double* array = 0; // OK because of private(array) on pragma
#pragma omp parallel private(array)
{
array = new double[count]; // *** good when you want each thread to have seperate copy
...
delete [] array; // *** good each thread returning seperate copy
}

--------------------

double* array = 0;
#pragma omp parallel private(array)
{
array = new double[count]; // *** good when you want each thread to have seperate copy
...
}
delete [] array; // ***badmain thread returning one copy

There is nothing wrong with new/delete inside parallel regions, in fact it may be required when you want each thread to have seperate data (e.g. for temporary arrays).

Jim Dempsey

Thanks for the precision. I don't have any private dynamic memory used in parallel zone, only use the share memory there and very few small stacks.

Problem I obeseved comes from two big arrays allocated in non-parallel zone (which have never been used in any parallel region). The free() does not return these memory chunks to system immediately (or memory heaps become very fregement) then the program will stop later by lack of memory if I want to allocated another big array.

I have experimented the very similar problem before on the AIX plateform and has been suggested to use discliam() function to "declare" and "return" these memory chunks to system. On linux system, one can use mallopt() function to reset some memory allocation parameters to reproduce the same symptomes.

Quoting - lanzors

Thanks for the precision. I don't have any private dynamic memory used in parallel zone, only use the share memory there and very few small stacks.

Problem I obeseved comes from two big arrays allocated in non-parallel zone (which have never been used in any parallel region). The free() does not return these memory chunks to system immediately (or memory heaps become very fregement) then the program will stop later by lack of memory if I want to allocated another big array.

I have experimented the very similar problem before on the AIX plateform and has been suggested to use discliam() function to "declare" and "return" these memory chunks to system. On linux system, one can use mallopt() function to reset some memory allocation parameters to reproduce the same symptomes.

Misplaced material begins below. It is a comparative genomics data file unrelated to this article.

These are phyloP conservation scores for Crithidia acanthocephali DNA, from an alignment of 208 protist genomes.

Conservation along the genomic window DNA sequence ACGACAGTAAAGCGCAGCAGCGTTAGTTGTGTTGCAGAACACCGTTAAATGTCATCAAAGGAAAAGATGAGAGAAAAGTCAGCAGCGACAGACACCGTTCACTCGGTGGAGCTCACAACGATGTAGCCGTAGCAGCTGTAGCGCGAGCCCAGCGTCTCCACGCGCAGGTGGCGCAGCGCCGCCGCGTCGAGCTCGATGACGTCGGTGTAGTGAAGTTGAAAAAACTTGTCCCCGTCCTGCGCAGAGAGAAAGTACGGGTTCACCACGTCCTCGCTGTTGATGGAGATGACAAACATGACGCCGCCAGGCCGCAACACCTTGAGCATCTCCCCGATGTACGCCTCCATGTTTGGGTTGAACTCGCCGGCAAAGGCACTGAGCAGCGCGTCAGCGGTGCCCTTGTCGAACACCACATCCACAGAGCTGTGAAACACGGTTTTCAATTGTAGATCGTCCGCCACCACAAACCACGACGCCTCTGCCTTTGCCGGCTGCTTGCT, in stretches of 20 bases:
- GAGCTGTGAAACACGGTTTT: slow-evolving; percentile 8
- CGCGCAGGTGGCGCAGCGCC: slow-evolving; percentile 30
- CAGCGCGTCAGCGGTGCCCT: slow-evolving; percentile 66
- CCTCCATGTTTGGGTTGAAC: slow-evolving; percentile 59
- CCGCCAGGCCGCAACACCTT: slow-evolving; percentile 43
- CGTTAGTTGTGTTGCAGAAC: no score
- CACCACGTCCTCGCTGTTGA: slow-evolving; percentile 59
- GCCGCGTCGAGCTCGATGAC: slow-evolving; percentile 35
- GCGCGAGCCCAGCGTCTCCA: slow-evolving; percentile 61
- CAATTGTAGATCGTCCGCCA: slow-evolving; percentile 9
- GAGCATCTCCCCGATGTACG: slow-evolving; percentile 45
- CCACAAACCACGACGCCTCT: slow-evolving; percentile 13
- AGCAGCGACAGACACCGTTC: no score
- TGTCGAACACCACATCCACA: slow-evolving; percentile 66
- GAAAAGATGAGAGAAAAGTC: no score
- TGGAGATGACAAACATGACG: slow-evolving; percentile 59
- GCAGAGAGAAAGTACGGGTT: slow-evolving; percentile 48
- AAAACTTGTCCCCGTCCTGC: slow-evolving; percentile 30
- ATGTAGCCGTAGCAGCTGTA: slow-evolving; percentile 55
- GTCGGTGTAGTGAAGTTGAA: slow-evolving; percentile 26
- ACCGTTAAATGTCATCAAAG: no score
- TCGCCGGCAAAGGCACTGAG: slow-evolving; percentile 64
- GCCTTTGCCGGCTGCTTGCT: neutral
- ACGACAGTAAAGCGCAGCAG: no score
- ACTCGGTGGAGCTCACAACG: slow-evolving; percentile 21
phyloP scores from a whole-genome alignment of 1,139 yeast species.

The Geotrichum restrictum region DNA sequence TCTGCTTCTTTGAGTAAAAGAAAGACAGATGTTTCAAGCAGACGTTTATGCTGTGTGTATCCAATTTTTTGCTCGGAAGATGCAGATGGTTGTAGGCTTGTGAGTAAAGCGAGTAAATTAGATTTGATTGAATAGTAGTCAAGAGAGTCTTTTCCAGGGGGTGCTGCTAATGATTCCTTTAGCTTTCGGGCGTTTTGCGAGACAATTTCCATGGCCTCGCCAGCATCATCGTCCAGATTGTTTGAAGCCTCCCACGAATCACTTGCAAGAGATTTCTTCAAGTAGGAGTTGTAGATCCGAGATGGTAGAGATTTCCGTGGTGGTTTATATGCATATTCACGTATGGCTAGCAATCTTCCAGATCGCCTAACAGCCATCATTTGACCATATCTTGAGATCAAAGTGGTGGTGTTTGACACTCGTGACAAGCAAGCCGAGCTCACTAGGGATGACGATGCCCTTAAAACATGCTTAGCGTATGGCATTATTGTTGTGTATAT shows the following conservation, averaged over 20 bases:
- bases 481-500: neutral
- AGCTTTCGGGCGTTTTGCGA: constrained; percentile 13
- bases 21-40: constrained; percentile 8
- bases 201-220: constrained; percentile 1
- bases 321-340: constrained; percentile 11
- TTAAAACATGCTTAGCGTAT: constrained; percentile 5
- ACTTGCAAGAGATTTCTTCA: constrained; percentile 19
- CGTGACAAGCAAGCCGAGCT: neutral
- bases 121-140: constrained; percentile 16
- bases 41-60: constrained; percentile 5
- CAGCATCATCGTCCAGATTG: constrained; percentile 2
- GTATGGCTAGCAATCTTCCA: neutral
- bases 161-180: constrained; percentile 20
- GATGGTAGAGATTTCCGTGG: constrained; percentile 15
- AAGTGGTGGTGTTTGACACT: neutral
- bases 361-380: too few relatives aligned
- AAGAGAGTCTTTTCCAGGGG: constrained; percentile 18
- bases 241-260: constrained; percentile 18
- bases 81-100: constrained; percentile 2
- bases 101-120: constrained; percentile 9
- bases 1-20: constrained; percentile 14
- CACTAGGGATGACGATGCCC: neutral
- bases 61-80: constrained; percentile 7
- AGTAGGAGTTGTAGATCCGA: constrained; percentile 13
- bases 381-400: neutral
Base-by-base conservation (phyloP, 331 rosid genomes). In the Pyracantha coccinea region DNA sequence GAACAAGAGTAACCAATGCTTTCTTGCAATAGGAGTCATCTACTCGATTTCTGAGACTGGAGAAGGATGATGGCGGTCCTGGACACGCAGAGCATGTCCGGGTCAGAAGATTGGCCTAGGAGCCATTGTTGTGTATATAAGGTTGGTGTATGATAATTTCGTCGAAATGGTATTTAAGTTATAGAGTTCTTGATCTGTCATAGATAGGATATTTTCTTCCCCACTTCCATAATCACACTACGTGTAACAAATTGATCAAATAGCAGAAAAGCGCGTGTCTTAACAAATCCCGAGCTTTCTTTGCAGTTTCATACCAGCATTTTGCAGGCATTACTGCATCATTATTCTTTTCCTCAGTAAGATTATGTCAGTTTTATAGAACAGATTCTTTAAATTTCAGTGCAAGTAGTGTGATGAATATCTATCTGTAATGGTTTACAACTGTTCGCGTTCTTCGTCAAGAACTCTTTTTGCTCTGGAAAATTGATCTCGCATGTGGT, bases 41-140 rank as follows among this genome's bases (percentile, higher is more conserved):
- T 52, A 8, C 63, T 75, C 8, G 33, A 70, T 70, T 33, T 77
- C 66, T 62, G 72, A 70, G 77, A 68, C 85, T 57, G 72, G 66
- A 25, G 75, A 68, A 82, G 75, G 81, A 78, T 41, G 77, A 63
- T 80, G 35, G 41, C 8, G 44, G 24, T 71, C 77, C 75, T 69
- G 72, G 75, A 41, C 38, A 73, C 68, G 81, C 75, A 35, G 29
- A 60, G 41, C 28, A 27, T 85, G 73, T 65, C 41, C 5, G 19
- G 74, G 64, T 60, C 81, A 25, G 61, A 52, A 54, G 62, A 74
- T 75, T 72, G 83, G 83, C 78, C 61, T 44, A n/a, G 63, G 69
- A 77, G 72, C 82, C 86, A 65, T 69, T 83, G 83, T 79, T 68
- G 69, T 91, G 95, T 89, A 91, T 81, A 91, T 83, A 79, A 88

When you have a single threaded application that is tight on memory (as you suggest your application is)
Then when you use OpenMP or any threading tool, each thread is going to be instantiated with its own stack. The low end of these stack size can be a few MB, but you can set the stack size to small or large. Default is stack size of main thread. You might want to experiment with adjusting the stack size for the non-main thread.

Jim Dempsey

www.quickthreadprogramming.com

Quoting - jimdempseyatthecove

When you have a single threaded application that is tight on memory (as you suggest your application is)
Then when you use OpenMP or any threading tool, each thread is going to be instantiated with its own stack. The low end of these stack size can be a few MB, but you can set the stack size to small or large. Default is stack size of main thread. You might want to experiment with adjusting the stack size for the non-main thread.

Jim Dempsey

This may be what I shall try. Can you please tell me how to do it?
Thanks a lot!

Thread stack size hasn't been standardized in OpenMP. Intel OpenMP controls it by the KMP_STACKSIZE environment variable, or by the corresponding library function calls. Defaults vary with target OS.

Quoting - tim18
Thread stack size hasn't been standardized in OpenMP. Intel OpenMP controls it by the KMP_STACKSIZE environment variable, or by the corresponding library function calls. Defaults vary with target OS.

Thanks! I've just googled that, but it seems that default size is 2M.
I'm gonna try it...

I've just tried it, (with 2M and 2 openMP threads), the problem persist.

Quoting - lanzors

Thanks! I've just googled that, but it seems that default size is 2M.
I'm gonna try it...

I've just tried it, (with 2M and 2 openMP threads), the problem persist.

Yes, if the default is 2M (normal for 32-bit), setting the same value should change nothing.

Quoting - tim18

Yes, if the default is 2M (normal for 32-bit), setting the same value should change nothing.

Another potential problem is at what point in your application the OpenMP thread pool is established.

IIF thread pool is established on the 1st entry into the 1st parallel region AND IFF that region is deep in your code, the new stack spaces might be allocated at some midpoint in your allocations, thus potentially causing some undesired fragmentation with your heap. An easy way to fix this is to insert a parallel region just after entry to main which does something that does not get optimized out